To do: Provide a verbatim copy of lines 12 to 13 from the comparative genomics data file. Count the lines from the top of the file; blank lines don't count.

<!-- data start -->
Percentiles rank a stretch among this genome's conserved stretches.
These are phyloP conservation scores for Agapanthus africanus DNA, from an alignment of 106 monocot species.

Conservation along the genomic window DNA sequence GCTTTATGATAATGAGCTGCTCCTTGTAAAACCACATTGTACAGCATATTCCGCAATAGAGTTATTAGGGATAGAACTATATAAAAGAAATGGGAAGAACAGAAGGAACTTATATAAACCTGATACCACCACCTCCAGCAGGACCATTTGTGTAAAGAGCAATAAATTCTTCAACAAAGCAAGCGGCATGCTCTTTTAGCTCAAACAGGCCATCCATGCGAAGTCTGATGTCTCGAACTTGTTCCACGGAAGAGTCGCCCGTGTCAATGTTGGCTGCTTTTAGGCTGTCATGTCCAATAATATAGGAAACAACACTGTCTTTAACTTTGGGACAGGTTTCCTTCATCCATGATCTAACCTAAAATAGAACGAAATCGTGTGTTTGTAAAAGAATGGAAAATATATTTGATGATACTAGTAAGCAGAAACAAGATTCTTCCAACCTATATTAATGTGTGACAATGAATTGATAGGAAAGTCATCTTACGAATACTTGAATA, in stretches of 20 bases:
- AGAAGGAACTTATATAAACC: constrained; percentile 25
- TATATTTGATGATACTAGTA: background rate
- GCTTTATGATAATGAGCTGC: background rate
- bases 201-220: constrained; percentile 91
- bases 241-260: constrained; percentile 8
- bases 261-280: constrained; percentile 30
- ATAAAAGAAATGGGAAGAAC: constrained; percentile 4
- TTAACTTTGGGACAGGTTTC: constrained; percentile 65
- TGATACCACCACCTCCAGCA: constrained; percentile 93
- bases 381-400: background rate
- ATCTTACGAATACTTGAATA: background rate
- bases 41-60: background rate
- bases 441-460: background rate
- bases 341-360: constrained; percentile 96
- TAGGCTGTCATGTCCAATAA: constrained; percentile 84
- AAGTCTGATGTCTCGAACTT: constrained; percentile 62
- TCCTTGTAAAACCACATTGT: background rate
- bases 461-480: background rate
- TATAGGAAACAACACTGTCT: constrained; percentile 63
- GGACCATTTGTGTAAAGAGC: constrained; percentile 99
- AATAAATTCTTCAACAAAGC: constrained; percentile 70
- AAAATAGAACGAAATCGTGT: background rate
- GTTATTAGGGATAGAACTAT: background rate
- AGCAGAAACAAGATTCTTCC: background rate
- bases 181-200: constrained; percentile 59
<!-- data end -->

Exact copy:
- TGATACCACCACCTCCAGCA: constrained; percentile 93
- bases 381-400: background rate